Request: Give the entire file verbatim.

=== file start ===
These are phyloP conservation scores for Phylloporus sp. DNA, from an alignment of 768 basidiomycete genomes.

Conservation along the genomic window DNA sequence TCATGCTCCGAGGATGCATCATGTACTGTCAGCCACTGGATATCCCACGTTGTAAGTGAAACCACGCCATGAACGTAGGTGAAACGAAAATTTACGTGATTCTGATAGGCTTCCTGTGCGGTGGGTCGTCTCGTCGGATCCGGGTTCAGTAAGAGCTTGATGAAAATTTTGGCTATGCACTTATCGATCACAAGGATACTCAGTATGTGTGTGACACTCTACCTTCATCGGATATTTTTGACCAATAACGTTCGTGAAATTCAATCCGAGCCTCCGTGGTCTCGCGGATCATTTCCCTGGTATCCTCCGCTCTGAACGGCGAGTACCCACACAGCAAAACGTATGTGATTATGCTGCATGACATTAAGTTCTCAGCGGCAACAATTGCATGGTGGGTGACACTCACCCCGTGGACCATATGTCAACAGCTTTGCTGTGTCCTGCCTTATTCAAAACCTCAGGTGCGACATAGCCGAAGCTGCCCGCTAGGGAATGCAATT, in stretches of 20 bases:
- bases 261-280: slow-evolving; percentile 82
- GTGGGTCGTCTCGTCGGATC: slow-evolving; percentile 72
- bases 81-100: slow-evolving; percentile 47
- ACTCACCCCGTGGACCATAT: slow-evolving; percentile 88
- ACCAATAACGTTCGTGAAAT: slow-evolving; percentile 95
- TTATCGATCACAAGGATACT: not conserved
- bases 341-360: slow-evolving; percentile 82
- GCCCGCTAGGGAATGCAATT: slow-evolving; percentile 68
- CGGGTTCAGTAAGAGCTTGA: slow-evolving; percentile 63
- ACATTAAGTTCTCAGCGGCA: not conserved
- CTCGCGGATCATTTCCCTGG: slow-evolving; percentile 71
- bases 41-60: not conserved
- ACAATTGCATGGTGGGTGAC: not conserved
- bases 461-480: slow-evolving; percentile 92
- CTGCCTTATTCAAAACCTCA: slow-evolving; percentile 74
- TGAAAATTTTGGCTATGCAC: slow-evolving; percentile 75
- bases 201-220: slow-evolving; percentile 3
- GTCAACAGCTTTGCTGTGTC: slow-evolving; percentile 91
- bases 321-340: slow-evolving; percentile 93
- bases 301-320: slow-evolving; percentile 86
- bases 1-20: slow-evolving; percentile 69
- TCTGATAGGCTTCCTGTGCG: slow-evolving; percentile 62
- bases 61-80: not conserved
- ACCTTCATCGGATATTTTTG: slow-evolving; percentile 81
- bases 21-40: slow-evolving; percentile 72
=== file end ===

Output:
These are phyloP conservation scores for Phylloporus sp. DNA, from an alignment of 768 basidiomycete genomes.

Conservation along the genomic window DNA sequence TCATGCTCCGAGGATGCATCATGTACTGTCAGCCACTGGATATCCCACGTTGTAAGTGAAACCACGCCATGAACGTAGGTGAAACGAAAATTTACGTGATTCTGATAGGCTTCCTGTGCGGTGGGTCGTCTCGTCGGATCCGGGTTCAGTAAGAGCTTGATGAAAATTTTGGCTATGCACTTATCGATCACAAGGATACTCAGTATGTGTGTGACACTCTACCTTCATCGGATATTTTTGACCAATAACGTTCGTGAAATTCAATCCGAGCCTCCGTGGTCTCGCGGATCATTTCCCTGGTATCCTCCGCTCTGAACGGCGAGTACCCACACAGCAAAACGTATGTGATTATGCTGCATGACATTAAGTTCTCAGCGGCAACAATTGCATGGTGGGTGACACTCACCCCGTGGACCATATGTCAACAGCTTTGCTGTGTCCTGCCTTATTCAAAACCTCAGGTGCGACATAGCCGAAGCTGCCCGCTAGGGAATGCAATT, in stretches of 20 bases:
- bases 261-280: slow-evolving; percentile 82
- GTGGGTCGTCTCGTCGGATC: slow-evolving; percentile 72
- bases 81-100: slow-evolving; percentile 47
- ACTCACCCCGTGGACCATAT: slow-evolving; percentile 88
- ACCAATAACGTTCGTGAAAT: slow-evolving; percentile 95
- TTATCGATCACAAGGATACT: not conserved
- bases 341-360: slow-evolving; percentile 82
- GCCCGCTAGGGAATGCAATT: slow-evolving; percentile 68
- CGGGTTCAGTAAGAGCTTGA: slow-evolving; percentile 63
- ACATTAAGTTCTCAGCGGCA: not conserved
- CTCGCGGATCATTTCCCTGG: slow-evolving; percentile 71
- bases 41-60: not conserved
- ACAATTGCATGGTGGGTGAC: not conserved
- bases 461-480: slow-evolving; percentile 92
- CTGCCTTATTCAAAACCTCA: slow-evolving; percentile 74
- TGAAAATTTTGGCTATGCAC: slow-evolving; percentile 75
- bases 201-220: slow-evolving; percentile 3
- GTCAACAGCTTTGCTGTGTC: slow-evolving; percentile 91
- bases 321-340: slow-evolving; percentile 93
- bases 301-320: slow-evolving; percentile 86
- bases 1-20: slow-evolving; percentile 69
- TCTGATAGGCTTCCTGTGCG: slow-evolving; percentile 62
- bases 61-80: not conserved
- ACCTTCATCGGATATTTTTG: slow-evolving; percentile 81
- bases 21-40: slow-evolving; percentile 72